- Which could well tie into the theme a bit too – this may be a bit of a stretch, but many of the Guardians learn to see others as they are (including themselves) and both embrace and come to appreciate and see the beauty in how they are. The H.E. is incapable of that, reaching for the unreachable and being miserable.
- Regarding the Sequelitis Character Regression Syndrome… that’s where characters regress from when we saw them last, losing their insights or understandings or growth just so that the writers have room to grow again in the next movie, even if it retreads the same growth ground. Or, as happened in Infinity Wars and other MCU movies, where they’ve regressed so they can be used for retread laughs.
- And many of the characters to me, at first blush, seemed to be suffering this here. There’s a lot of friction that feels somewhat out of place…? Though after some thought, I can draw a line on what would bring them there, but I think you have to read between the lines a bit and infer stuff that’s happened to the crew through the other movies and especially through timespans not shown anywhere. Which is an interesting choice made.
- For example, Quill’s absolute pining for Gamora seemed a bit overblown or cliché, since the arc we saw between them was nicely done where it’s only by the end of the second movie that he’s matured enough that warrants a look and later interest by Gamora. (The fact the second movie ends with only a small side hug to indicate the potential start of something is great, vs a more overblown swoon trope.) So that he’s so devastated seems a bit out of nowhere, both because we didn’t see any great development there before she dies in IW, and because he seemed to realize that his overbearing nature wasn’t working. We need to take it a bit on imagination or faith that they had something deep, which the loss is harsh.
- Or, perhaps, in reflection… it’s an indication that he was using her as a coping mechanism of other things, like how he screwed up and essentially helped Thanos to snap the universe. Or the hurt he still feels from the rejection he perceived during his mother’s death. Or perhaps even the fallout from the reveal of his father and father figure from the previous movie. There’s a lot of hiding, and a lot of coping lily pads he’s trying to cling to.
- I did very much like that Peter and Gamora do not end up in a relationship again at the end of the movie. One, because it’s refreshing to veer away from that cliché and etc, two, because it gives Gamora agency, and three, because it gets back to the theme of being available to family through finding one’s own self.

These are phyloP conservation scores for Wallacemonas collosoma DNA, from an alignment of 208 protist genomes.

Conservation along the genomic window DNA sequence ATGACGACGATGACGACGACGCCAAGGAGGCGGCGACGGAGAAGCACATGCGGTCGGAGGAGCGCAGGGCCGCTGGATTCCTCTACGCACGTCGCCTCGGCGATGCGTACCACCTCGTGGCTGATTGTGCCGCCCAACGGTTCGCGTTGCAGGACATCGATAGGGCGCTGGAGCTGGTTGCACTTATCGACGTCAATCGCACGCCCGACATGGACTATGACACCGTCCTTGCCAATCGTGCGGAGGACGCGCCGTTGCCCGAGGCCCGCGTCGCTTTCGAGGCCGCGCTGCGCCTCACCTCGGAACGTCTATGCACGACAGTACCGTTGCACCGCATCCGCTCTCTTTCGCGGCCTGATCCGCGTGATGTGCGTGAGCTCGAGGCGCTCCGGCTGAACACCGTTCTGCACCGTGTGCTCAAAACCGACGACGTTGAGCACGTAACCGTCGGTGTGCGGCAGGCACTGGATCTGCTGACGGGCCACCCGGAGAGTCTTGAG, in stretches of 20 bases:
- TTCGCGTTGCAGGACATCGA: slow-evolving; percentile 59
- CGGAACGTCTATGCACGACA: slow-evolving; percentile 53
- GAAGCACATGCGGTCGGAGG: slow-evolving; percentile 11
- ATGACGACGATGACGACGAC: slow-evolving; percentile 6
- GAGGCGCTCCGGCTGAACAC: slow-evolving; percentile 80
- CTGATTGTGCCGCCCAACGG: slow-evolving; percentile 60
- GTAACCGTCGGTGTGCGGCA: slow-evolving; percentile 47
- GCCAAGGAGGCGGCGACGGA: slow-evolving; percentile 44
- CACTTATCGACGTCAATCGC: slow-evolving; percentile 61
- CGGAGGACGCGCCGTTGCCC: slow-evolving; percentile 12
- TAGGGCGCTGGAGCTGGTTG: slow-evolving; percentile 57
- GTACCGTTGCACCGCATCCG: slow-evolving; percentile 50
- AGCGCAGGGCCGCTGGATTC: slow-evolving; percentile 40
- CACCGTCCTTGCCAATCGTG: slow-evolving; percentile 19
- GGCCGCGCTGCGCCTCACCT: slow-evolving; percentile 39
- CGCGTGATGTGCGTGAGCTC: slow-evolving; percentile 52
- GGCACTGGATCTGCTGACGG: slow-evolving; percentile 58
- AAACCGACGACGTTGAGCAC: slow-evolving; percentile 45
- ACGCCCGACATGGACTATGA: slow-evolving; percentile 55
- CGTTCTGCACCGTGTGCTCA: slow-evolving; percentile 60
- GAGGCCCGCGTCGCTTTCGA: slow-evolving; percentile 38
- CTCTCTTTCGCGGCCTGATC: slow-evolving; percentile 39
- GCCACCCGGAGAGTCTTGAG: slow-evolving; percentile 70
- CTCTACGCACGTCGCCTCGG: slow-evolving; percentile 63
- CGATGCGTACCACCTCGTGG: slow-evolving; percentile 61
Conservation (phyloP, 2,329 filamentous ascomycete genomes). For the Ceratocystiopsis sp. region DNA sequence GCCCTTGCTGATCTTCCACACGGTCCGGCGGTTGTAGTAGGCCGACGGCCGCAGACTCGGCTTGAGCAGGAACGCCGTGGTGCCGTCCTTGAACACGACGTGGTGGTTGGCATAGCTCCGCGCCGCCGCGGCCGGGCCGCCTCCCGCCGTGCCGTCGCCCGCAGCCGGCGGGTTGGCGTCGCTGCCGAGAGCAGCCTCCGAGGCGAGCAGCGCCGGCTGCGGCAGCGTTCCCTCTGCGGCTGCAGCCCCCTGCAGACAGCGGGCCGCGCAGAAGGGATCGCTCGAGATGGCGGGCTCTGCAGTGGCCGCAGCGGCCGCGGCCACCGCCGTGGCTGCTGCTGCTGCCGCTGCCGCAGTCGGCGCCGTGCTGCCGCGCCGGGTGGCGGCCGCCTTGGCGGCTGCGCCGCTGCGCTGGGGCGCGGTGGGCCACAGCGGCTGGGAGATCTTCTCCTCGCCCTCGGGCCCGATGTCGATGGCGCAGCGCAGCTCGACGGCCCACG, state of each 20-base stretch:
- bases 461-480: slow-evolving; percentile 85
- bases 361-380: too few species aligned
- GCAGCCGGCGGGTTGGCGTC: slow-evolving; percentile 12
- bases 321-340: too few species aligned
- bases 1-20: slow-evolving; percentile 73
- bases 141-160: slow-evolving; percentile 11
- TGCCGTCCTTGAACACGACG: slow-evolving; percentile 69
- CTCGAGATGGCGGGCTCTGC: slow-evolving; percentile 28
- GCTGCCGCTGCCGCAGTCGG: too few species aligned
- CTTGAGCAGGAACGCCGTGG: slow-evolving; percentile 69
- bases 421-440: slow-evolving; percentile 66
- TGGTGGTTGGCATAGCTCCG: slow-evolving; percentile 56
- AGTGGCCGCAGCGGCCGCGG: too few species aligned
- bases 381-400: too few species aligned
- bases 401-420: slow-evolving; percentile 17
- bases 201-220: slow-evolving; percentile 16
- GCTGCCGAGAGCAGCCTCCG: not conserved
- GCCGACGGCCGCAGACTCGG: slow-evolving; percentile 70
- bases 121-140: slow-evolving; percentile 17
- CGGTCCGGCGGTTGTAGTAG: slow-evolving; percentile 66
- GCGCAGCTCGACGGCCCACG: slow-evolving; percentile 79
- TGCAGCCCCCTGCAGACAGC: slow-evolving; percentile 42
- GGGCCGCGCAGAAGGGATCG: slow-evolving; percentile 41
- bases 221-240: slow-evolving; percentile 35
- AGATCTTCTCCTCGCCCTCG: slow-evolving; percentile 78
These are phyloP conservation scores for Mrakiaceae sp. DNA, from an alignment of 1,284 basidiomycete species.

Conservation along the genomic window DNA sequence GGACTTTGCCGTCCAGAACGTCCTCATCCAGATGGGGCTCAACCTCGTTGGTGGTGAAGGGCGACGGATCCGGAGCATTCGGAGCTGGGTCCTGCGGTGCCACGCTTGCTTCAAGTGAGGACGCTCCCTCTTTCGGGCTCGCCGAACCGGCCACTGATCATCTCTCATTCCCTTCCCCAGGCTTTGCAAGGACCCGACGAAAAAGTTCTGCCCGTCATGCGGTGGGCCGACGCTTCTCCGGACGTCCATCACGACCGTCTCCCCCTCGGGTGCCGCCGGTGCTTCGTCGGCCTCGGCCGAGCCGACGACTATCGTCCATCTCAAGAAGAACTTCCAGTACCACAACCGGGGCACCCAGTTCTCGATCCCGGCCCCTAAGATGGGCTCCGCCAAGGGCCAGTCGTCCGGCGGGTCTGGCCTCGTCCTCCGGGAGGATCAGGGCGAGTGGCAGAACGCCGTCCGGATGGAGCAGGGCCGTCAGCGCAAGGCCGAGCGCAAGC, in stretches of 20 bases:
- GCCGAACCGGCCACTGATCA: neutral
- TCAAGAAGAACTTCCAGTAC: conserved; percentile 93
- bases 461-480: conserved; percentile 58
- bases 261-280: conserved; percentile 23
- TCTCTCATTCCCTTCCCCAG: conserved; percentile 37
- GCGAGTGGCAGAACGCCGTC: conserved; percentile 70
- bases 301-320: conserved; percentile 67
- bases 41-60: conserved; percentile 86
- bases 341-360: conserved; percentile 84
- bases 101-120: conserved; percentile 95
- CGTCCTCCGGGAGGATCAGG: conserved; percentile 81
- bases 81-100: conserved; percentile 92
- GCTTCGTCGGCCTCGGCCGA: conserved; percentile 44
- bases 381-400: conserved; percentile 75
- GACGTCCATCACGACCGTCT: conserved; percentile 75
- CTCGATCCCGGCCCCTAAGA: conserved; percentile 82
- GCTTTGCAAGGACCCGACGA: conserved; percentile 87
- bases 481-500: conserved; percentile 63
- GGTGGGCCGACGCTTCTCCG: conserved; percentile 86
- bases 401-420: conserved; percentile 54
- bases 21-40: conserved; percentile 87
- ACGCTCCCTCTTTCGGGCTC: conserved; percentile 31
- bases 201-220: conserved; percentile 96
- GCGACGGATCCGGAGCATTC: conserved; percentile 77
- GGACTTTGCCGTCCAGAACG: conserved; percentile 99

- Gamora herself spends the movie antagonistic as heck because a) she hasn’t had the Guardian’s influence that softened other version of her and, more importantly, b) because everyone’s telling her who she’s supposed to be (which is how Thanos treated her as well). It’s this other version of herself that she doesn’t recognize, so she fights back against it. And when Peter (and others) let go and let her choose who she is, she’s free to not only really choose a family (in this case, with the Ravagers), but also, in her own way but like the ‘previous’ Gamora, understand family and care by seeing how the Guardian’s care for Rocket.
- It’s also nice how there’s hints that this Gamora and Nebula still had developed a sisterly relationship and been in contact with each other, building on their moments together in Endgame.
- Nebula seems angry all the time… but she’s never had to deal with the emotions of caring for someone. And with Rocket under the gun, she has no great method of dealing with it, so she does it the only way she knows how, which is by lashing out, even though it blinds her. (And then her reaction when she hears that Rocket is alright…)
- And while the Drax and Mantis bits are the least compelling to me, with Mantis too we have someone who never was allowed to have agency. She let others dictate her path for her because that’s all she knew and it became the easiest.
- Which all, in many ways, relates to Rocket’s journey as well. He’d defined himself by what the H.E. told him he was. He created a persona to deflect the freak he feared everyone saw him to be. And now, both through his journey and as the rest of the Guardian’s come to realize and recognize themselves, take agency, he gets the opportunity to choose who he will be going forward, and allow himself to recapture more of his authentic self. (A bit like Nick Wilde…)
- Again, that all these characters are on these different journeys yet are all coalescing around the same realizations/theme is what makes this work, much like it did in vol 2. To stop clinging, to stop allowing others to define you (and to stop defining others in return, and to stop using the family as a crutch. By growing as individuals, they can now form a stronger, ‘truer’, family.